The conduct of discovery in Board inter partes proceedings is governed by 37 CFR § 2.120.

Discovery before the Board under 37 CFR § 2.120 is similar in many respects to discovery

before the federal district courts under the Federal Rules of Civil Procedure. Ordinarily, the

discovery provisions of the Federal Rules of Civil Procedure are applicable in Board inter partes

proceedings, except as otherwise provided in 37 CFR § 2.120. The provisions of the Federal

Rules relating to automatic disclosure and discovery conferences are not applicable in inter

partes proceedings commenced prior to November 1, 2007. [Note 2.] However, for inter partes

proceedings commenced on or after November 1, 2007, the Board has adopted a modified

disclosure and conferencing regime. [Note 3.] For cases commenced on or after November 1,

2007, all involved parties are obliged to (1) conduct a discovery conference to discuss disclosure

and discovery plans, and (2) make initial, expert, and pretrial disclosures. The Board adopted the

disclosure regime of the Federal Rules in order to promote the early exchange of information and

earlier settlement of cases and, for cases that do not settle, “more efficient discovery and trial,

[reduction of] incidents of unfair surprise, and [to] increase the likelihood of fair disposition of

the parties’ claims and defenses.” [Note 4.] In addition, the utilization of initial and expert

disclosures is intended to “obviate the need to use traditional discovery to obtain ‘basic

information’ about a party’s claims or defenses.” [Note 5.] In the absence of any express

written statement from the parties filed with the Board that they waive their reciprocal rights to

obtain disclosures, or agree to restrictions on the use of particular discovery devices, the Board

will presume the parties will comply with their obligation to make all required disclosures and

will utilize traditional discovery devices, as permitted by the Trademark Rules and Federal Rules

of Civil Procedure. [Note 6.]


For more information regarding discovery conferences, see TBMP § 401.01 and TBMP

§ 408.01(a).


For a discussion of when discovery requests, discovery responses, and disclosures should be

filed with the Board, see TBMP § 409.


For information regarding pretrial disclosures, see TBMP § 702.01.


For information regarding Accelerated Case Resolution (ACR), see TBMP § 528.05(a)(2) and

TBMP § 702.04.


NOTES:

1. For a discussion of the purposes served by discovery, see Fischer Gesellschaft m.b.H. v.

Molnar & Co., 203 USPQ 861, 865 (TTAB 1979). See also Bison Corp. v. Perfecta Chemie

B.V., 4 USPQ2d 1718, 1720 (TTAB 1987); Smith International, Inc. v. Olin Corp., 201 USPQ

250, 250 (TTAB 1978). For a discussion of ACR, see, for example, Eveready Battery Co., Inc.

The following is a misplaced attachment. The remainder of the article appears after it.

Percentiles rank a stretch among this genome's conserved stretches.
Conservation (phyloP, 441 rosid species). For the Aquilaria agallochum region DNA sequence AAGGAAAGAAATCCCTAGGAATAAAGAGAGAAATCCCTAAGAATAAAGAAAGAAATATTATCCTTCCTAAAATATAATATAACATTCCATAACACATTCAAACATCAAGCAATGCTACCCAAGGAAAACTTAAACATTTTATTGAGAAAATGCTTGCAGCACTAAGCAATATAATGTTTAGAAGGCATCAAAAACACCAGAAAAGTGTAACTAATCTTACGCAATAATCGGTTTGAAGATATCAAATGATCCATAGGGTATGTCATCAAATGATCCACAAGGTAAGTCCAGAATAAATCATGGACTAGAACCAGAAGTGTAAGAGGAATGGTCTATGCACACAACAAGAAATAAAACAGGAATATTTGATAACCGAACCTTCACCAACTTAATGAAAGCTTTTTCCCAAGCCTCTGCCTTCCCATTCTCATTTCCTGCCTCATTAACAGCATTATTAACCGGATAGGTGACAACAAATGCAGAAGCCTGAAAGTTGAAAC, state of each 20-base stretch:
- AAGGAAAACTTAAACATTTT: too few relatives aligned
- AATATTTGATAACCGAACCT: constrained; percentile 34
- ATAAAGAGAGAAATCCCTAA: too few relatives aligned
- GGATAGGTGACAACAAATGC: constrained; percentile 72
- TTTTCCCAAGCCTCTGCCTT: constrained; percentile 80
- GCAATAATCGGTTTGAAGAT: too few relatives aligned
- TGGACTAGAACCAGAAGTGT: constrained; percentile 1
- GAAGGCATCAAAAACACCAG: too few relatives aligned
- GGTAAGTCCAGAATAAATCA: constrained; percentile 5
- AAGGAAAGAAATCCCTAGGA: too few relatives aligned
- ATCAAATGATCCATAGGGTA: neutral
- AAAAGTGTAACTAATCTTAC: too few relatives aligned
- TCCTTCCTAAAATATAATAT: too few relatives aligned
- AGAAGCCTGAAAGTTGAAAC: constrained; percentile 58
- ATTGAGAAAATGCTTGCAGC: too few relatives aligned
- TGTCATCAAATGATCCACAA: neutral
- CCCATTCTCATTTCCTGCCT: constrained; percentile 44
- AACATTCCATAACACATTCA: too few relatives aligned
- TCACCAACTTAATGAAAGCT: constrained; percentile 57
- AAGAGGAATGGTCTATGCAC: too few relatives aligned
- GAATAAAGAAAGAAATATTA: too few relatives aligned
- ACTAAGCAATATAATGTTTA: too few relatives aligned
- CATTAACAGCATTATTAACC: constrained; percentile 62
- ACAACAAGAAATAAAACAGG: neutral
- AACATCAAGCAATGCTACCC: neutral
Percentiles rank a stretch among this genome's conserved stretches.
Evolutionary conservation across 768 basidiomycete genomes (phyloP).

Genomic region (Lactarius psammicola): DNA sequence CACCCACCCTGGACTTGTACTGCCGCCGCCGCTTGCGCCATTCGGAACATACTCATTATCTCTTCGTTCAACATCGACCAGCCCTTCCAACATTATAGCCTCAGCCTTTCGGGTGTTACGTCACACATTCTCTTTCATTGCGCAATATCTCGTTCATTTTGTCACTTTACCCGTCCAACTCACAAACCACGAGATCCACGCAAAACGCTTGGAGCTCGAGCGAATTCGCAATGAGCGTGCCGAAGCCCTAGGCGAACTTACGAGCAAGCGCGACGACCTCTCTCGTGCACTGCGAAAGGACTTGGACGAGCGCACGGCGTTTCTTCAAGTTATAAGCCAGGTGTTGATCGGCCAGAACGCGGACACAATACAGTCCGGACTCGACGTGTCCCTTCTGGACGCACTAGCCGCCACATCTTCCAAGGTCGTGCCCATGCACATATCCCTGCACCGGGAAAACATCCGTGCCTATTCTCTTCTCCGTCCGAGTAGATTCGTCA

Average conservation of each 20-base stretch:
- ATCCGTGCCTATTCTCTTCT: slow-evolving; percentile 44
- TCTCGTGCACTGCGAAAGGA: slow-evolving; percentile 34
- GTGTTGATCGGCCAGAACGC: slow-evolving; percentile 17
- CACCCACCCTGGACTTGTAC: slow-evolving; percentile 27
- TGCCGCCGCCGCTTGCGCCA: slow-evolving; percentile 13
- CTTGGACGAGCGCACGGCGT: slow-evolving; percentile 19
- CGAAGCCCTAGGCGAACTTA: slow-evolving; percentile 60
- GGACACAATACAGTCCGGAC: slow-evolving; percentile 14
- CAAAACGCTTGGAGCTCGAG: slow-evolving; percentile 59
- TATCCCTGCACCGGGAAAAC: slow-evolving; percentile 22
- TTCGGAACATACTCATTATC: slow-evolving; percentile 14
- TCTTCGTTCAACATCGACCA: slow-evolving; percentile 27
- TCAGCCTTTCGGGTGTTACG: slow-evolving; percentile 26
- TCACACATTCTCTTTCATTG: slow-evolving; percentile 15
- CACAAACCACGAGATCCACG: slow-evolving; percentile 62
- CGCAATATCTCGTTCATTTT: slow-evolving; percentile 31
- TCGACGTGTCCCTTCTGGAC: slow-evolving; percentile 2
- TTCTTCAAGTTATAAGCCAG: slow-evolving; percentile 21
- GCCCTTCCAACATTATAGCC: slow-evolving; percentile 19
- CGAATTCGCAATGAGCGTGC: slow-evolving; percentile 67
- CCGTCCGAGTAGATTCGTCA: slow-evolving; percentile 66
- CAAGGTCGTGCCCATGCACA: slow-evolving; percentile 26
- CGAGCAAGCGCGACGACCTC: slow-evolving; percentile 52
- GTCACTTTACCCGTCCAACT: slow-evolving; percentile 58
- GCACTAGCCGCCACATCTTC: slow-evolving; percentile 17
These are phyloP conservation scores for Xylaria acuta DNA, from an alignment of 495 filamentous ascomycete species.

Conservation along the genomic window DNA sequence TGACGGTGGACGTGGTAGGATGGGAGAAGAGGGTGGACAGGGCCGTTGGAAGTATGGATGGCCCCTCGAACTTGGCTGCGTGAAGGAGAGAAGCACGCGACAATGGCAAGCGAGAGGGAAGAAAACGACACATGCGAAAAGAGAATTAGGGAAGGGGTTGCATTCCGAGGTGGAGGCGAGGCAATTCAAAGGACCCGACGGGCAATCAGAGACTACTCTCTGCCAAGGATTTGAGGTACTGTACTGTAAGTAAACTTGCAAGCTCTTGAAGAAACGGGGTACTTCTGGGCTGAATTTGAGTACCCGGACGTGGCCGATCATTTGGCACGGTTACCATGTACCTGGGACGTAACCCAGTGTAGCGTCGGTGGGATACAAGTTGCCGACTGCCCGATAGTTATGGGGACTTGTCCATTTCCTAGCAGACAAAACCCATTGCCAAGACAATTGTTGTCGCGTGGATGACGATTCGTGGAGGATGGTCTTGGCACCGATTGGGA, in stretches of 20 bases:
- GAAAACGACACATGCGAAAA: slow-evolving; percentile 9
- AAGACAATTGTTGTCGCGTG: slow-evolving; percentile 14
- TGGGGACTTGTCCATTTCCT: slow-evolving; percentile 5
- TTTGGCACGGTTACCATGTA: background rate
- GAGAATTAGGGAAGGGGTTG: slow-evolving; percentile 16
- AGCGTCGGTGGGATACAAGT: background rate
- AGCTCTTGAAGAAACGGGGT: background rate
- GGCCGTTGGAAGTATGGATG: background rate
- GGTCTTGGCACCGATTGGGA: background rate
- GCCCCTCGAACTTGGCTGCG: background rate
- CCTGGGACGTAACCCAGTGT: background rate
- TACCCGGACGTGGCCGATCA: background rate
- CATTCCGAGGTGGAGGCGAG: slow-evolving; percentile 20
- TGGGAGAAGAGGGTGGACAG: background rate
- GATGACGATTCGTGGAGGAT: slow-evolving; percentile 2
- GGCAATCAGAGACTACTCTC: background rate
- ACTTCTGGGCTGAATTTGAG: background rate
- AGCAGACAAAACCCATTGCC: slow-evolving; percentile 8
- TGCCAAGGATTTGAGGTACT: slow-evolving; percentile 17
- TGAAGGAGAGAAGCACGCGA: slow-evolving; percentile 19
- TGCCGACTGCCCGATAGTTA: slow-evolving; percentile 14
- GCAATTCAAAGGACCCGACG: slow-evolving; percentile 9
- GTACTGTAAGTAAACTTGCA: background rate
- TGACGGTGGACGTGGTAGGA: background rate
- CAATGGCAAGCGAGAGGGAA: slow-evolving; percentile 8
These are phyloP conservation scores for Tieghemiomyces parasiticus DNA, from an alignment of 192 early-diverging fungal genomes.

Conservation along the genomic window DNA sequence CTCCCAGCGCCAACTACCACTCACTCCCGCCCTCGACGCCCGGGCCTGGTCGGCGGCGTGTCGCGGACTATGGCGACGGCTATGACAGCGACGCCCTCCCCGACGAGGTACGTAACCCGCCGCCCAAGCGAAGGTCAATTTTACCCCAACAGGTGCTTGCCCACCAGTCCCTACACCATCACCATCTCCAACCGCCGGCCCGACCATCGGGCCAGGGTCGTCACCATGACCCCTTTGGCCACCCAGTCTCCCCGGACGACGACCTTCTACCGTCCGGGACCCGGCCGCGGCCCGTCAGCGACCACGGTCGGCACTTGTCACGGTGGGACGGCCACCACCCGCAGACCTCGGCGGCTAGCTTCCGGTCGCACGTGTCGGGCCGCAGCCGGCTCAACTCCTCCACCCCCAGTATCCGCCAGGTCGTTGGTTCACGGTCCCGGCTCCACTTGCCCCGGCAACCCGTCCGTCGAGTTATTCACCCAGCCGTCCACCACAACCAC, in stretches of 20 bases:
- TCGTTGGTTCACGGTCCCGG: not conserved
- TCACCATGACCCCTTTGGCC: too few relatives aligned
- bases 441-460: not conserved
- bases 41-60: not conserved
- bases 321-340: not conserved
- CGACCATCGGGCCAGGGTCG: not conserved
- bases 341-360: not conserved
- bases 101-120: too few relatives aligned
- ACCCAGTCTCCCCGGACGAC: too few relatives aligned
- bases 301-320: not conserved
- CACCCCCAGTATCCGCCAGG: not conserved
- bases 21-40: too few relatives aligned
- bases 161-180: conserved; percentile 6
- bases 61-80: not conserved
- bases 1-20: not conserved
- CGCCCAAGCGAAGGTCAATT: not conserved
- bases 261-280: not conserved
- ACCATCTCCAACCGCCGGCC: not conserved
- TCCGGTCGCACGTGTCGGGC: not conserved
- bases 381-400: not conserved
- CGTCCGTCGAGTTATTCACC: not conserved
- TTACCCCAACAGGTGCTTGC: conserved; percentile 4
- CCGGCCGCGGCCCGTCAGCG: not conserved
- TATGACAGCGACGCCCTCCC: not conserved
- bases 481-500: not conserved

v. Green Planet, Inc., 91 USPQ2d 1511, 1513 (TTAB 2009).

2. See MISCELLANEOUS CHANGES TO TRADEMARK TRIAL AND APPEAL BOARD RULES, 72 Fed.

Reg. 42242 (August 1, 2007). See also Midwestern Pet Foods Inc. v. Societe des Produits Nestle

S.A., 685 F.3d 1046, 103 USPQ2d 1435, 1437-38 (Fed. Cir. 2012) (pre-2007 procedures did not

call for disclosures).

3. MISCELLANEOUS CHANGES TO TRADEMARK TRIAL AND APPEAL BOARD RULES, 72 Fed. Reg.

42242, 42244-47 (August 1, 2007); 37 CFR § 2.120; Fed. R. Civ. P. 26(a)(1)(A); Fed. R. Civ. P.

26(a)(2); Fed. R. Civ. P. 26(a)(3); Fed. R. Civ. P. 26(f).

4. MISCELLANEOUS CHANGES TO TRADEMARK TRIAL AND APPEAL BOARD RULES, 72 Fed. Reg.

42242, 42244 and 42246 (August 1, 2007). See also Luster Products Inc. v. Van Zandt 104

USPQ2d 1877, 1879-80 n.5 (TTAB 2012) (citing August 1, 2007 final rule); Spier Wines (PTY)

Ltd. v. Shepher, 105 USPQ2d 1239, 1246 (TTAB 2012) (disclosures, from initial through

pretrial, and discovery responses should be viewed as a continuum of communication designed

to avoid unfair surprise and to facilitate a fair adjudication of the case on the merits); General

Council of the Assemblies of God v. Heritage Music Foundation, 97 USPQ2d 1890, 1893 (TTAB

2011) (adoption of disclosure model intended to provide an orderly administration of the

proceeding as it moves to trial).

5. MISCELLANEOUS CHANGES TO TRADEMARK TRIAL AND APPEAL BOARD RULES, 72 Fed. Reg. 42242, 42244 and 42246 (August 1, 2007).

6. See Boston Red Sox Baseball Club LP v. Chaveriat, 87 USPQ2d 1767, 1767-68 (TTAB

2008).


TBMP 401.01 Discovery Conferences

37 CFR § 2.120(a)(1) ... The provisions of Federal Rule of Civil Procedure relating to ... the

conference of the parties to discuss settlement and develop a disclosure and discovery plan, ...

are applicable to Board proceedings in modified form . . . The Board will specify the deadline for

a discovery conference ...


37 CFR § 2.120(a)(2) The discovery conference shall occur no later than the opening of the